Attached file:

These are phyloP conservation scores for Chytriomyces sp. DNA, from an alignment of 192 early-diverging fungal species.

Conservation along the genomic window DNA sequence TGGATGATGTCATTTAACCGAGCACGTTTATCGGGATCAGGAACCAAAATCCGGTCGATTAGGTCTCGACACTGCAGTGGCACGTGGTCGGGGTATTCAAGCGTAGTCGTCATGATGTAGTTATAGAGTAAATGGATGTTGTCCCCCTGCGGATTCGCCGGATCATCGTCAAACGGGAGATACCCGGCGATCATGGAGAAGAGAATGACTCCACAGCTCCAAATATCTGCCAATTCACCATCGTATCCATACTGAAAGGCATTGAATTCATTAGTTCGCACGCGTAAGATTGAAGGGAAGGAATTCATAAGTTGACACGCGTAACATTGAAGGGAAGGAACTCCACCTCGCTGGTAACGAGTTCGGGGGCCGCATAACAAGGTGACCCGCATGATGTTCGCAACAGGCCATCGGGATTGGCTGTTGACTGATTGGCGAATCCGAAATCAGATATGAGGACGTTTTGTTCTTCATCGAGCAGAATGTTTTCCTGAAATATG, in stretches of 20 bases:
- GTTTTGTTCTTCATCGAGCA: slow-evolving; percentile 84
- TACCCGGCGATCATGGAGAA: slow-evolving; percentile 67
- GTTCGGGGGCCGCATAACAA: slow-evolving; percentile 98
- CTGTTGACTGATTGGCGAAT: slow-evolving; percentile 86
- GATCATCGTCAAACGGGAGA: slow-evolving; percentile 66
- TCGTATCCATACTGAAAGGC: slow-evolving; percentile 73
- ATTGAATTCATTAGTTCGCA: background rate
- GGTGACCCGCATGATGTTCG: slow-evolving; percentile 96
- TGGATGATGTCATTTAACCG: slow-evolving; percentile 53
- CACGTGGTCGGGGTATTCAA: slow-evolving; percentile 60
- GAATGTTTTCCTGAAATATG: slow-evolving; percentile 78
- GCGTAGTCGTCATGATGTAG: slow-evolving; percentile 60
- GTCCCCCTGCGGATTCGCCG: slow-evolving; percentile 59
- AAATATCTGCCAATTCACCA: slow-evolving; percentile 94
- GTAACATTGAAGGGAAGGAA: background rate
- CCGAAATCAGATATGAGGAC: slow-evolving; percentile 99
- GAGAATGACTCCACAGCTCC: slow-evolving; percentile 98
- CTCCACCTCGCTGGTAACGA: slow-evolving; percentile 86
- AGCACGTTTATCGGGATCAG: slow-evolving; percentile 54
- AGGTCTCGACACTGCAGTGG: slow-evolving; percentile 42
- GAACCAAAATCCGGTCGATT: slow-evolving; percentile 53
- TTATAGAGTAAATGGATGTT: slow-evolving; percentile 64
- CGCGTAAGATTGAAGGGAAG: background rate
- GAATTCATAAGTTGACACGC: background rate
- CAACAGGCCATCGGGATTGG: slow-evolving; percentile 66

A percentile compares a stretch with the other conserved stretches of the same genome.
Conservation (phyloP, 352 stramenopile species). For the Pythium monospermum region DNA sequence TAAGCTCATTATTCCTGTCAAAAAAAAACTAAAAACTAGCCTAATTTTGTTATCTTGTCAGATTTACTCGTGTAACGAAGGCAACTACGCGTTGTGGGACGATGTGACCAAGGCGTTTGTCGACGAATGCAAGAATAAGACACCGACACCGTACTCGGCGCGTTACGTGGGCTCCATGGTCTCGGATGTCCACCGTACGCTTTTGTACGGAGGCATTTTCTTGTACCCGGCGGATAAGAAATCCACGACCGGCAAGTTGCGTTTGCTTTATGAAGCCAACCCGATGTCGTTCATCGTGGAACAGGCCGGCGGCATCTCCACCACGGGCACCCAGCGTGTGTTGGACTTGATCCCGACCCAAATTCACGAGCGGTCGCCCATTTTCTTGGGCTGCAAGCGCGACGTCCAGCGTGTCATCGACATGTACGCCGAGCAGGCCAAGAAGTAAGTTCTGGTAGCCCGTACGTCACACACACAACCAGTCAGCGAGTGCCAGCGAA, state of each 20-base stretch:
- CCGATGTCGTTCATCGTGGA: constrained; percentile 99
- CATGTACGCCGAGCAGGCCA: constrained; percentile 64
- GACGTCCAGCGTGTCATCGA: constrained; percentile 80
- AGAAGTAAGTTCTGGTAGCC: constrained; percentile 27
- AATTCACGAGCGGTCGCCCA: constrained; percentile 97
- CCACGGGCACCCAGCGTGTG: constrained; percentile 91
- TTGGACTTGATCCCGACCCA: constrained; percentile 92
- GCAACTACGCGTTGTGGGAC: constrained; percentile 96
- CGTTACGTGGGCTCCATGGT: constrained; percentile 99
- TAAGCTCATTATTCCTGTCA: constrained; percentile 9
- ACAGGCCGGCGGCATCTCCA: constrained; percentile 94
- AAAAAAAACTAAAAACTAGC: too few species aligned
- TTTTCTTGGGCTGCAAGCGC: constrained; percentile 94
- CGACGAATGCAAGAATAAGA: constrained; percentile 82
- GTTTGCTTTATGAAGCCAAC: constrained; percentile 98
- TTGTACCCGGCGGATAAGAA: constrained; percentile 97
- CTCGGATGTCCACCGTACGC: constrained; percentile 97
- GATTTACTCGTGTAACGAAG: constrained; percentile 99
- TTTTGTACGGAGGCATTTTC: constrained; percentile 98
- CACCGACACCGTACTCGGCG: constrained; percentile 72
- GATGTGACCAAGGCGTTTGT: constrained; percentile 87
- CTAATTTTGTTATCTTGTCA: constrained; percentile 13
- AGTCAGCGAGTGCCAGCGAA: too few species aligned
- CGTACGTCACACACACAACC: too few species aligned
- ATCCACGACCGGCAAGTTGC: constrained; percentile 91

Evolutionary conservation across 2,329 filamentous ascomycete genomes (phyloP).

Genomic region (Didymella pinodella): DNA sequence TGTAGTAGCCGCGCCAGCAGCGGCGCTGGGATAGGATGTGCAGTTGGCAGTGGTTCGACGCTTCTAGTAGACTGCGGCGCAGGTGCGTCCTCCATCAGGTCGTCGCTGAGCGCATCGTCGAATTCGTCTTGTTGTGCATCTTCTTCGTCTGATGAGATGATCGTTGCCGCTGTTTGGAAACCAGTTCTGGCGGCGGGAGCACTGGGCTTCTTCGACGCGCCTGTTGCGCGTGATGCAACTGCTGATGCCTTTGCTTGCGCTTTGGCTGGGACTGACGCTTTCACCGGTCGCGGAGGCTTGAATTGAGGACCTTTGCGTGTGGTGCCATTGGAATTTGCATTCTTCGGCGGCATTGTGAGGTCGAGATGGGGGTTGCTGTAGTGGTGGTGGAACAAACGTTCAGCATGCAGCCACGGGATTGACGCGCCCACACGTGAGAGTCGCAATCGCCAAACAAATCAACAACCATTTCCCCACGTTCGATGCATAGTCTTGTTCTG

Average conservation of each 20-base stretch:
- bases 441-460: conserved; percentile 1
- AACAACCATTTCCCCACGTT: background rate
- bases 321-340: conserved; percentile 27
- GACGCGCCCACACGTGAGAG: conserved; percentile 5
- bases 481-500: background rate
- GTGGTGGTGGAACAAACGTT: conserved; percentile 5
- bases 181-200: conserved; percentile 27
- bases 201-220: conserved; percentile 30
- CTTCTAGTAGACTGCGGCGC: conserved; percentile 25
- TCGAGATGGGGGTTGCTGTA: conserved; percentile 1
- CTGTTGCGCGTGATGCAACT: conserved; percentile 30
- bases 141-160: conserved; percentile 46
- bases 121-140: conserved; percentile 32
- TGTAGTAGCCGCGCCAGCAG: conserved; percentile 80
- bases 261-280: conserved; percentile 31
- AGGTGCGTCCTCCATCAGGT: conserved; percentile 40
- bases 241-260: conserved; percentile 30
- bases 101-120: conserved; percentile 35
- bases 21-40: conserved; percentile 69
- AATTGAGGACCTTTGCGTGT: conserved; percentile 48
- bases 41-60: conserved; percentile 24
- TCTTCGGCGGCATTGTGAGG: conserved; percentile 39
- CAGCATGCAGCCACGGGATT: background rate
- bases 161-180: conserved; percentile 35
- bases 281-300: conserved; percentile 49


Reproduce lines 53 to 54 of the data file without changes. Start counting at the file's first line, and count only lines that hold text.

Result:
- CGTACGTCACACACACAACC: too few species aligned
- ATCCACGACCGGCAAGTTGC: constrained; percentile 91